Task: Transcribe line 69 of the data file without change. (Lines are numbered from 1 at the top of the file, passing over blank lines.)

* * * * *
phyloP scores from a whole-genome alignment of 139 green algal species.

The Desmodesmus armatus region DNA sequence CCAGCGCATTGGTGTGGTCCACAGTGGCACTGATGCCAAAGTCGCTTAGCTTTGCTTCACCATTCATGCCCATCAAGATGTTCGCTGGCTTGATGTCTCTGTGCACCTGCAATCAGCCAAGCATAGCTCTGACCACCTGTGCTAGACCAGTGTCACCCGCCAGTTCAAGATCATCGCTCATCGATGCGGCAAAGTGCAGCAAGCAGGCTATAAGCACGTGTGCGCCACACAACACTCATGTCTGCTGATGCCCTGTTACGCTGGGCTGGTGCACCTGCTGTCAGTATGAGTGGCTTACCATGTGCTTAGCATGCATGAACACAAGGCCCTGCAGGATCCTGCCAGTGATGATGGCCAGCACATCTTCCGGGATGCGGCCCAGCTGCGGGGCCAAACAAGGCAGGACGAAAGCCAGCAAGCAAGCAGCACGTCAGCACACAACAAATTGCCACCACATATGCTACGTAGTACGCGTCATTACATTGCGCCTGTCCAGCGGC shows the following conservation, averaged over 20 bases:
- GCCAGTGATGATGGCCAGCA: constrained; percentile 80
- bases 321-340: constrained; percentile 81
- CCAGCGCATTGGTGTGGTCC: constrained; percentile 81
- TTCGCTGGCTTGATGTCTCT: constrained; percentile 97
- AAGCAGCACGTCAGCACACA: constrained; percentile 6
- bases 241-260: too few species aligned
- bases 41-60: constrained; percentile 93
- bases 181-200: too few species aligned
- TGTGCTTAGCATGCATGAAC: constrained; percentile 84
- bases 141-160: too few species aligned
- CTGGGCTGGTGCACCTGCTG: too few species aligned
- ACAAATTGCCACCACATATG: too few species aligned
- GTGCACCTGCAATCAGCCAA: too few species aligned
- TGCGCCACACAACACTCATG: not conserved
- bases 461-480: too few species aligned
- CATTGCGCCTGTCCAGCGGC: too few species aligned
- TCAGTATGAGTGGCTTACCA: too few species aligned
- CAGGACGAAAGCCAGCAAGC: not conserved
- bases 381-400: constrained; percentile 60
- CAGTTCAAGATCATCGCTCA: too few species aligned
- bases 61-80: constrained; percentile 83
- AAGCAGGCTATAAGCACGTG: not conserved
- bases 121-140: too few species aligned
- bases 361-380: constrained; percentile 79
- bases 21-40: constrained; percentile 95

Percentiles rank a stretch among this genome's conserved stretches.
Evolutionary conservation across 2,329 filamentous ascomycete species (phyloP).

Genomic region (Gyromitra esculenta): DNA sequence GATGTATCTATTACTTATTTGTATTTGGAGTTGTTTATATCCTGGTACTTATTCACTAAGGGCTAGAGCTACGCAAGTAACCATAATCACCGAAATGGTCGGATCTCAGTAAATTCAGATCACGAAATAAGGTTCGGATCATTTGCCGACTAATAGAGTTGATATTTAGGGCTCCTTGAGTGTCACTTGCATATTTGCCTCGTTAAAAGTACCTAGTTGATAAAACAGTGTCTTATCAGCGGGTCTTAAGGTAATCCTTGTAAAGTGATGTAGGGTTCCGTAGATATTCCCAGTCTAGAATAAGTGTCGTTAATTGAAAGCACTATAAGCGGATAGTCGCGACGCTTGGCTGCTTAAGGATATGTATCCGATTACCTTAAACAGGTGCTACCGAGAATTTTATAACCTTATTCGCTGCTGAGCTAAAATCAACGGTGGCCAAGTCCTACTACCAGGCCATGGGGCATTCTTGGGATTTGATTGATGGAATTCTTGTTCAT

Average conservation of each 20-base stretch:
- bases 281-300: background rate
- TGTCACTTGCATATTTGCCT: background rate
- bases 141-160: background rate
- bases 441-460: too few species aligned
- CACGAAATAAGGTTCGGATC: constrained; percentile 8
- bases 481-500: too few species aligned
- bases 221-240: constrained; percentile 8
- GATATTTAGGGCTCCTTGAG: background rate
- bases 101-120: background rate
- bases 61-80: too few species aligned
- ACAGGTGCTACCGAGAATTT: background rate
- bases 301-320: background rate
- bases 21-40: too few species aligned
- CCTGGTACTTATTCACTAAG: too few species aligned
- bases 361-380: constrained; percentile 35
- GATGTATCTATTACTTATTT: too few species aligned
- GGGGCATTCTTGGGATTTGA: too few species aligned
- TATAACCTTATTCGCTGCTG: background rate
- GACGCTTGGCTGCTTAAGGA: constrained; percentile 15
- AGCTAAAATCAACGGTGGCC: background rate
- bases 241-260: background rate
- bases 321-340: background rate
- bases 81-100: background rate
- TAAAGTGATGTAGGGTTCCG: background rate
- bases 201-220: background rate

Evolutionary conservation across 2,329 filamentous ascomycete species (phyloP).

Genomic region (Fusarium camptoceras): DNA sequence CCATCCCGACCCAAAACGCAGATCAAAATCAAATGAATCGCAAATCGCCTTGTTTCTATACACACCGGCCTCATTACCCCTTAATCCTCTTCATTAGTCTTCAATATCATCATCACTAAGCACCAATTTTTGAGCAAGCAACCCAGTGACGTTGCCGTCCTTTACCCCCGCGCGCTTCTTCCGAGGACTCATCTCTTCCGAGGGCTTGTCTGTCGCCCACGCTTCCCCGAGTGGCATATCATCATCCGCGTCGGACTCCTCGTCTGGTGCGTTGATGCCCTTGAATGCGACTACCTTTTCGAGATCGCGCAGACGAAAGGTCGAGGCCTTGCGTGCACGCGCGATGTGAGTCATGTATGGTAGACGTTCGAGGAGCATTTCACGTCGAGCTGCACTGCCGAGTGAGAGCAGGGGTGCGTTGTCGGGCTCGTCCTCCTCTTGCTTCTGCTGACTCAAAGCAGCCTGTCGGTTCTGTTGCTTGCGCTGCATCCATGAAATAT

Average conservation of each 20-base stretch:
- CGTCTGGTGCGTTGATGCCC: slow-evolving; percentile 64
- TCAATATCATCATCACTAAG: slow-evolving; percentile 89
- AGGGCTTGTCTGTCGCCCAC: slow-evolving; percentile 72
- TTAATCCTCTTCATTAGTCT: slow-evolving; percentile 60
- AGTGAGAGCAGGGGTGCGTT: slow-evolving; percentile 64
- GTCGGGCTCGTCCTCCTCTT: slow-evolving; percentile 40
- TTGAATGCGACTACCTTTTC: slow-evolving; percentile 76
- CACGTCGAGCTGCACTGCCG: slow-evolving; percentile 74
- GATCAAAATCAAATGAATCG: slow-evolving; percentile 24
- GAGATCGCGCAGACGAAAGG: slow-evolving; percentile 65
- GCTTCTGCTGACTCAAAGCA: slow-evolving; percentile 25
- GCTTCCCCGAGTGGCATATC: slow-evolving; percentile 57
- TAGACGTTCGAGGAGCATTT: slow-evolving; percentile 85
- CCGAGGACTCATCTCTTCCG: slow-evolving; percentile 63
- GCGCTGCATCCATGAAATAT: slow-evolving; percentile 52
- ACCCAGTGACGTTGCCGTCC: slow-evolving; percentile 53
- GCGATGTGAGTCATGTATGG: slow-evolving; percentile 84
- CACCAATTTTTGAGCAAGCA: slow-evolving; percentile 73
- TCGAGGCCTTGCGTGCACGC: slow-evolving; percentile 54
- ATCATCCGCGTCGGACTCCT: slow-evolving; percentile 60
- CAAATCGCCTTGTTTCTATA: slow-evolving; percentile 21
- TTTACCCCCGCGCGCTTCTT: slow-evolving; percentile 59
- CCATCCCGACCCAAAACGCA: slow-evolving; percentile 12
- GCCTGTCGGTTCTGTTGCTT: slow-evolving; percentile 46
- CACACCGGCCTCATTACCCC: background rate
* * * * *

- GAGATCGCGCAGACGAAAGG: slow-evolving; percentile 65